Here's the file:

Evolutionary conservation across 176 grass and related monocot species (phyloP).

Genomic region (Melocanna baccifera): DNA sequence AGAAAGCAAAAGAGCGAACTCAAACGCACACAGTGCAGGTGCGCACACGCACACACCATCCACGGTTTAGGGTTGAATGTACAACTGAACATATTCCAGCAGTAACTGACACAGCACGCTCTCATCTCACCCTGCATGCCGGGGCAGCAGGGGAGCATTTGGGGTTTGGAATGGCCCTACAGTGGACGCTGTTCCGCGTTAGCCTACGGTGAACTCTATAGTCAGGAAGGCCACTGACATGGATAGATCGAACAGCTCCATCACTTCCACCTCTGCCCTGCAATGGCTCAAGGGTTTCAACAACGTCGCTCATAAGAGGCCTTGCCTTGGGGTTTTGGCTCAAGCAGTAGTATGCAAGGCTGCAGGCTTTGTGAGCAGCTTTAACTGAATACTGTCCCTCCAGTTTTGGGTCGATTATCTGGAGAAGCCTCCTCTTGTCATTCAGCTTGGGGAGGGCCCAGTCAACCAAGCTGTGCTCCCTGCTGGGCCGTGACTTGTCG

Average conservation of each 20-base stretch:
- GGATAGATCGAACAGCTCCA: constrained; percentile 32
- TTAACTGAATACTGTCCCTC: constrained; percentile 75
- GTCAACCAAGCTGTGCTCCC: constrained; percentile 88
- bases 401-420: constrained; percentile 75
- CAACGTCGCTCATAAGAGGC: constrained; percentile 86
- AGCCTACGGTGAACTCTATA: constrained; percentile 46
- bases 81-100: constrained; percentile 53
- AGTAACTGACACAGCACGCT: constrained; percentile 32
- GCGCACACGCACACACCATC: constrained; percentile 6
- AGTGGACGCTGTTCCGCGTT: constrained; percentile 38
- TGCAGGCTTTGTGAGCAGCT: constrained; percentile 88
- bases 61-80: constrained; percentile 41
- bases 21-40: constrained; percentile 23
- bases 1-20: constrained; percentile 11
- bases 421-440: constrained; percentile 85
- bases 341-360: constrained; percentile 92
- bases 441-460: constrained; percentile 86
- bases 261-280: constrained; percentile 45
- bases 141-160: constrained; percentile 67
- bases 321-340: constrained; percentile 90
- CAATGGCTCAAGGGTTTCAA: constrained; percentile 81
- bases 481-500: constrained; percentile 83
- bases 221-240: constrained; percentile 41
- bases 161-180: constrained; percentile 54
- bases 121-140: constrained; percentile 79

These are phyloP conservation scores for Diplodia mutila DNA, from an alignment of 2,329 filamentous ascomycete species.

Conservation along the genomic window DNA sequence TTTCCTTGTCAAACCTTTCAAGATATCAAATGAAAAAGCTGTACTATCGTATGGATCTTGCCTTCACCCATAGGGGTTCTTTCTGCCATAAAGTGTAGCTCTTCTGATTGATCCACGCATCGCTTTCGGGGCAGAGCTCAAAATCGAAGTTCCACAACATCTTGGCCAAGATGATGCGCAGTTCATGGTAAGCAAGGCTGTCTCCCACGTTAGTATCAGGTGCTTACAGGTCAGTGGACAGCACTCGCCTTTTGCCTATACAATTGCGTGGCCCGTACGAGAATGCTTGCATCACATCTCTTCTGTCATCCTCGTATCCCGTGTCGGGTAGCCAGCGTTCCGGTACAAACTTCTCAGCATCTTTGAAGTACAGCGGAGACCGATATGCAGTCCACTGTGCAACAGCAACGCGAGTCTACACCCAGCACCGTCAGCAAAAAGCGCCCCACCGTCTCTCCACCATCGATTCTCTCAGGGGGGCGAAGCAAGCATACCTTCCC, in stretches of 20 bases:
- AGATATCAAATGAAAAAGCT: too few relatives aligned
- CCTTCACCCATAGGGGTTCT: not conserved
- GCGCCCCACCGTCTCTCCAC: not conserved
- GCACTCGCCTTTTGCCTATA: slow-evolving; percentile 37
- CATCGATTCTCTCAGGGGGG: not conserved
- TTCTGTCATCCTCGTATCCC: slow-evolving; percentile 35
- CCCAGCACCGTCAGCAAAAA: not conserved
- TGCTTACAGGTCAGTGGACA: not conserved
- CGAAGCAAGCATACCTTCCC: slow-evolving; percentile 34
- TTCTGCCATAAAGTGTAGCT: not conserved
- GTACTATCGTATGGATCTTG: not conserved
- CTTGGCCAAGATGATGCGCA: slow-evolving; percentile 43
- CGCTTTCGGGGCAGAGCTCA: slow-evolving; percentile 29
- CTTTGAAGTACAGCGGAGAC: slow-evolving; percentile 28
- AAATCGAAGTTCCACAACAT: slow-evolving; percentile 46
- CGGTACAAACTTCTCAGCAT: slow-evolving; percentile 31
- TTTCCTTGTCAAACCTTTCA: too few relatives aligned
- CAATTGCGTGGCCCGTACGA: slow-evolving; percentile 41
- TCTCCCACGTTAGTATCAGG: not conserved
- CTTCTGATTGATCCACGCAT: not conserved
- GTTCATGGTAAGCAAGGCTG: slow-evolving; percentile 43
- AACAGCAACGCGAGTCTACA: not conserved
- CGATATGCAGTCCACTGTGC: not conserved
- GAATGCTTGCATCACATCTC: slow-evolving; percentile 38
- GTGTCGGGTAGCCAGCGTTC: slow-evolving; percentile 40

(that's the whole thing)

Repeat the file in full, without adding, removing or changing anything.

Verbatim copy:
Evolutionary conservation across 176 grass and related monocot species (phyloP).

Genomic region (Melocanna baccifera): DNA sequence AGAAAGCAAAAGAGCGAACTCAAACGCACACAGTGCAGGTGCGCACACGCACACACCATCCACGGTTTAGGGTTGAATGTACAACTGAACATATTCCAGCAGTAACTGACACAGCACGCTCTCATCTCACCCTGCATGCCGGGGCAGCAGGGGAGCATTTGGGGTTTGGAATGGCCCTACAGTGGACGCTGTTCCGCGTTAGCCTACGGTGAACTCTATAGTCAGGAAGGCCACTGACATGGATAGATCGAACAGCTCCATCACTTCCACCTCTGCCCTGCAATGGCTCAAGGGTTTCAACAACGTCGCTCATAAGAGGCCTTGCCTTGGGGTTTTGGCTCAAGCAGTAGTATGCAAGGCTGCAGGCTTTGTGAGCAGCTTTAACTGAATACTGTCCCTCCAGTTTTGGGTCGATTATCTGGAGAAGCCTCCTCTTGTCATTCAGCTTGGGGAGGGCCCAGTCAACCAAGCTGTGCTCCCTGCTGGGCCGTGACTTGTCG

Average conservation of each 20-base stretch:
- GGATAGATCGAACAGCTCCA: constrained; percentile 32
- TTAACTGAATACTGTCCCTC: constrained; percentile 75
- GTCAACCAAGCTGTGCTCCC: constrained; percentile 88
- bases 401-420: constrained; percentile 75
- CAACGTCGCTCATAAGAGGC: constrained; percentile 86
- AGCCTACGGTGAACTCTATA: constrained; percentile 46
- bases 81-100: constrained; percentile 53
- AGTAACTGACACAGCACGCT: constrained; percentile 32
- GCGCACACGCACACACCATC: constrained; percentile 6
- AGTGGACGCTGTTCCGCGTT: constrained; percentile 38
- TGCAGGCTTTGTGAGCAGCT: constrained; percentile 88
- bases 61-80: constrained; percentile 41
- bases 21-40: constrained; percentile 23
- bases 1-20: constrained; percentile 11
- bases 421-440: constrained; percentile 85
- bases 341-360: constrained; percentile 92
- bases 441-460: constrained; percentile 86
- bases 261-280: constrained; percentile 45
- bases 141-160: constrained; percentile 67
- bases 321-340: constrained; percentile 90
- CAATGGCTCAAGGGTTTCAA: constrained; percentile 81
- bases 481-500: constrained; percentile 83
- bases 221-240: constrained; percentile 41
- bases 161-180: constrained; percentile 54
- bases 121-140: constrained; percentile 79

These are phyloP conservation scores for Diplodia mutila DNA, from an alignment of 2,329 filamentous ascomycete species.

Conservation along the genomic window DNA sequence TTTCCTTGTCAAACCTTTCAAGATATCAAATGAAAAAGCTGTACTATCGTATGGATCTTGCCTTCACCCATAGGGGTTCTTTCTGCCATAAAGTGTAGCTCTTCTGATTGATCCACGCATCGCTTTCGGGGCAGAGCTCAAAATCGAAGTTCCACAACATCTTGGCCAAGATGATGCGCAGTTCATGGTAAGCAAGGCTGTCTCCCACGTTAGTATCAGGTGCTTACAGGTCAGTGGACAGCACTCGCCTTTTGCCTATACAATTGCGTGGCCCGTACGAGAATGCTTGCATCACATCTCTTCTGTCATCCTCGTATCCCGTGTCGGGTAGCCAGCGTTCCGGTACAAACTTCTCAGCATCTTTGAAGTACAGCGGAGACCGATATGCAGTCCACTGTGCAACAGCAACGCGAGTCTACACCCAGCACCGTCAGCAAAAAGCGCCCCACCGTCTCTCCACCATCGATTCTCTCAGGGGGGCGAAGCAAGCATACCTTCCC, in stretches of 20 bases:
- AGATATCAAATGAAAAAGCT: too few relatives aligned
- CCTTCACCCATAGGGGTTCT: not conserved
- GCGCCCCACCGTCTCTCCAC: not conserved
- GCACTCGCCTTTTGCCTATA: slow-evolving; percentile 37
- CATCGATTCTCTCAGGGGGG: not conserved
- TTCTGTCATCCTCGTATCCC: slow-evolving; percentile 35
- CCCAGCACCGTCAGCAAAAA: not conserved
- TGCTTACAGGTCAGTGGACA: not conserved
- CGAAGCAAGCATACCTTCCC: slow-evolving; percentile 34
- TTCTGCCATAAAGTGTAGCT: not conserved
- GTACTATCGTATGGATCTTG: not conserved
- CTTGGCCAAGATGATGCGCA: slow-evolving; percentile 43
- CGCTTTCGGGGCAGAGCTCA: slow-evolving; percentile 29
- CTTTGAAGTACAGCGGAGAC: slow-evolving; percentile 28
- AAATCGAAGTTCCACAACAT: slow-evolving; percentile 46
- CGGTACAAACTTCTCAGCAT: slow-evolving; percentile 31
- TTTCCTTGTCAAACCTTTCA: too few relatives aligned
- CAATTGCGTGGCCCGTACGA: slow-evolving; percentile 41
- TCTCCCACGTTAGTATCAGG: not conserved
- CTTCTGATTGATCCACGCAT: not conserved
- GTTCATGGTAAGCAAGGCTG: slow-evolving; percentile 43
- AACAGCAACGCGAGTCTACA: not conserved
- CGATATGCAGTCCACTGTGC: not conserved
- GAATGCTTGCATCACATCTC: slow-evolving; percentile 38
- GTGTCGGGTAGCCAGCGTTC: slow-evolving; percentile 40